By Daniel Clarke
(TEANECK) – Dr. Gillian Small was appointed university provost and senior vice president for academic affairs on Aug. 1. She made it through an extensive search involving a number of selection committees and interviews with faculty, staff and students. She now holds the university’s second-highest position.
“Not only is she an exceptionally accomplished academic, researcher and administrator – she’s genuinely a nice person,” said Metro Provost Robert F. Vodde at a recent Town Hall meeting. “She’s personable, wholly unpretentious, easy to talk to, someone who you quickly come to appreciate and respect.”
Citing her involvement as a woman in science, she was asked to talk about her goals at the university with that in mind. Not discounting salary discrepancies in many sectors, she spoke about a more broad-reaching “leaky pipeline” of women through the educational system that the entire system needs to tackle. One where plenty of women enter, but not enough find themselves on the other end in high paying jobs or as accomplished academics.
“I’m not saying it’s just men that have a bias.” Small said. “Women have a bias against women as well, and it’s not intentional. Almost always it’s subliminal, so we have to work on that.”
Roadblocks, both experienced and anticipated, were discussed. She praised the many individuals at the university she spoke with whom she felt showed a genuine interest and excitement in truly improving FDU.
While the university found what it was looking for, Small also had a say in her appointment. One of her reasons for choosing FDU was the value she saw in its strategic plans, including those for the budget and facilities.
“Most institutions will have a strategic plan that they write and put on the shelf, but it’s not endeared to [them] in the same way that it is here,” she said.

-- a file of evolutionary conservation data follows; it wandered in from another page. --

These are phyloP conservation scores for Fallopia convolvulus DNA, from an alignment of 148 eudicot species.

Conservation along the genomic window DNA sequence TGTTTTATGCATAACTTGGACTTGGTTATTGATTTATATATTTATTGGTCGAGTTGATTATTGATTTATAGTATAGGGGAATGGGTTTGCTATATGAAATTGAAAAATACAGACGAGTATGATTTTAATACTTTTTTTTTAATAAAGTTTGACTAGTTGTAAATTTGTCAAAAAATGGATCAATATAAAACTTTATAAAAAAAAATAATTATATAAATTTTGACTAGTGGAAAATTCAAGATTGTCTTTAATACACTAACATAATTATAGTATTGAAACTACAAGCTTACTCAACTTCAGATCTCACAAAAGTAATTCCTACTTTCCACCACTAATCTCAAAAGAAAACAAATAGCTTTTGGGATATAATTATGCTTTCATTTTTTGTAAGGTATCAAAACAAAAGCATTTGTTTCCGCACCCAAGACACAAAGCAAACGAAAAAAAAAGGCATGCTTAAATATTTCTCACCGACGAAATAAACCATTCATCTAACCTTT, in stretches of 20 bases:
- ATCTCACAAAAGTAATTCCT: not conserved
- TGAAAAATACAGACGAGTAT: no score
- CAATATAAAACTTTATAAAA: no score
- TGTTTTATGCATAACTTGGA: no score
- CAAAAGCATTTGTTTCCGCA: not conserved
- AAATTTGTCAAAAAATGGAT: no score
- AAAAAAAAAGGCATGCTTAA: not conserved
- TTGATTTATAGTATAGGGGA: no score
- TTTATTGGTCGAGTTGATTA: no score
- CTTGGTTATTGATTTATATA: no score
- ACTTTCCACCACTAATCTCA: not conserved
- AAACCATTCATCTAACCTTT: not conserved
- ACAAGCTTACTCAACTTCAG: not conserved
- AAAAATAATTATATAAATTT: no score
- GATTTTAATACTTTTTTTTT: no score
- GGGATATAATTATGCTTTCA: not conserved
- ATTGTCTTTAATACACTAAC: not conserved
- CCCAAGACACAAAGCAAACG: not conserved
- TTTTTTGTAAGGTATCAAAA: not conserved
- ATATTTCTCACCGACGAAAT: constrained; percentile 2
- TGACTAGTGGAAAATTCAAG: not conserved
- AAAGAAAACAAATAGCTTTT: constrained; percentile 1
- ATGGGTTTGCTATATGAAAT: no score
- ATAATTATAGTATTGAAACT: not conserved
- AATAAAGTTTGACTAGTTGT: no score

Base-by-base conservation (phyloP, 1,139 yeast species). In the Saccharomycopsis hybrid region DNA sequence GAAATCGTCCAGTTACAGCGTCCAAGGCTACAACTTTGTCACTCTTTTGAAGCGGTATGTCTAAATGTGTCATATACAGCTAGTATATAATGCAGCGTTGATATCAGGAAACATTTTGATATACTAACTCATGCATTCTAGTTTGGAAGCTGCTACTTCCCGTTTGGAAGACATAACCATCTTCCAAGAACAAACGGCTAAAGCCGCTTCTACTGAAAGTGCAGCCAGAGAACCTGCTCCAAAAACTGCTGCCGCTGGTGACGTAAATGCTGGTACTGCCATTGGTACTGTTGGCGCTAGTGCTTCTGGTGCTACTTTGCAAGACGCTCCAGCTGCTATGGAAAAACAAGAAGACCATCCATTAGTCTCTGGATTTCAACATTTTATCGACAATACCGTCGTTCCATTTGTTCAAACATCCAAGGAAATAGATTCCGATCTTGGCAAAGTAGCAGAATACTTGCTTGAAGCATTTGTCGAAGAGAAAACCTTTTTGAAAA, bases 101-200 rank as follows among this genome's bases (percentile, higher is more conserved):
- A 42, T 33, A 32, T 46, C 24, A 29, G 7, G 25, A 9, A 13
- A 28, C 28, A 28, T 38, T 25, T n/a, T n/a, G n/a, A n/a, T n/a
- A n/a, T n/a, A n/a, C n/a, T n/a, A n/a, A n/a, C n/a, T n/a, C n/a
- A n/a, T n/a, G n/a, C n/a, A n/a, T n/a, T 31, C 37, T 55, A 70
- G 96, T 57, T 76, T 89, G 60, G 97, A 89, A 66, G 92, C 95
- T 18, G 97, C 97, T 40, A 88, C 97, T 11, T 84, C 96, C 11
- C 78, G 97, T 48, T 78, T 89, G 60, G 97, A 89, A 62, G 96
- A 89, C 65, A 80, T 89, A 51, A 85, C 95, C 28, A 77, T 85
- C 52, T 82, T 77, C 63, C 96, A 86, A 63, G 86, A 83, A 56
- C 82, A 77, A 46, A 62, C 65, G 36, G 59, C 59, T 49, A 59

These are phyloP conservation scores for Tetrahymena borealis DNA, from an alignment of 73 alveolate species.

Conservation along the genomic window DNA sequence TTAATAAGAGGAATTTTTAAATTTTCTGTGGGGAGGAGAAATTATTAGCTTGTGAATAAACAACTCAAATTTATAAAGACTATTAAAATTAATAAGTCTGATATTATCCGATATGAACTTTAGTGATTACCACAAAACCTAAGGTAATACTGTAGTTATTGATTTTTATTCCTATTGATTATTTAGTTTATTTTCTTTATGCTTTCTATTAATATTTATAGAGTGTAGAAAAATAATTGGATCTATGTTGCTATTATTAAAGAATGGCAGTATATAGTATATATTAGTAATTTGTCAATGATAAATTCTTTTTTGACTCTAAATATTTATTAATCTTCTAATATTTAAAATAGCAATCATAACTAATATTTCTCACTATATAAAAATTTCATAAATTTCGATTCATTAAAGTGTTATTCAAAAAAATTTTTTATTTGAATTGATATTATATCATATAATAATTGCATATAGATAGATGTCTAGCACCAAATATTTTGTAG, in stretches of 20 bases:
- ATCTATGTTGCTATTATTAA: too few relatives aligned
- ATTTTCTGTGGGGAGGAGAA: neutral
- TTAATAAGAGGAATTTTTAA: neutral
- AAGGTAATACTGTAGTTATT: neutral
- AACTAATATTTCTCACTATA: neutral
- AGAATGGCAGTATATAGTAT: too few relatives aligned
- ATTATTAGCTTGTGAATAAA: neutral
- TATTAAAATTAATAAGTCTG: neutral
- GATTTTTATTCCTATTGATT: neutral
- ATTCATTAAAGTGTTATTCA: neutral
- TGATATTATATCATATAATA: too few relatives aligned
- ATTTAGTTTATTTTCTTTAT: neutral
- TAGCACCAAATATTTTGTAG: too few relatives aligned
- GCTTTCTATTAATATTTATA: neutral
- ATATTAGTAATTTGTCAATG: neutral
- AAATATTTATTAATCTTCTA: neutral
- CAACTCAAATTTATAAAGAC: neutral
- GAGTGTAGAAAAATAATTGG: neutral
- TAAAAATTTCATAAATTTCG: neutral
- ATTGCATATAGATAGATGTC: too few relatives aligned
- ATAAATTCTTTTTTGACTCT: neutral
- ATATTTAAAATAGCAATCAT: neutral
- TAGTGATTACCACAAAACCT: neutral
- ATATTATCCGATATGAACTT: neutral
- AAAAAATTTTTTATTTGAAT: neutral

Impressed with the progress already made with the plan, Small expressed her excitement and support. She highlighted the pharmacy program started on the Florham campus, which she feels is truly on its way to becoming a center of excellence.
By focusing on the university’s strengths and continuing to build excellent programs like these, she believes the university can distinguish itself and eventually become known for excellence in general.
When asked about the differences between FDU and CUNY, her workplace for the last 15 years and a school much larger than FDU, she said that perhaps the primary difference is that CUNY is a public university.
As a public university, she believes it receives a substantially higher number of low-income students, but doesn’t discount the programs FDU has that serve a similar population. In various ways, she suggested that many of CUNY’s colleges were not so different from FDU and are also similarly sized.
“In the end, working with students, you have the same goal,” she said. “You work with students to get the best possible education they can and provide them with the types of experiences that will help them either go into higher education or succeed in the job market.”
With her strong involvement in research, including a $2 billion initiative for CUNY’s science research and education and a $3.7 million grant from NSF, she values research as a necessity in an academic environment.
“By the time, in my field, a textbook is published, it’s out of date,” she said. “If you’re not keeping up with that, you’re, at best, teaching out-of-date information.”
She plans to take a careful look at the programs the university offers and will consider where resources should be allocated. This may involve both the addition of new programs as well as shrinking existing ones that are too weak, she said.
Another potential roadblock is the rift between the Metro and Florham campus. Small said she hopes to unite the different campuses to help the university branding effort, while also preserving the identities of the campuses.
“I don’t think the campuses should be competing with each other,” she said. “They should be combining and collaborating for the university.”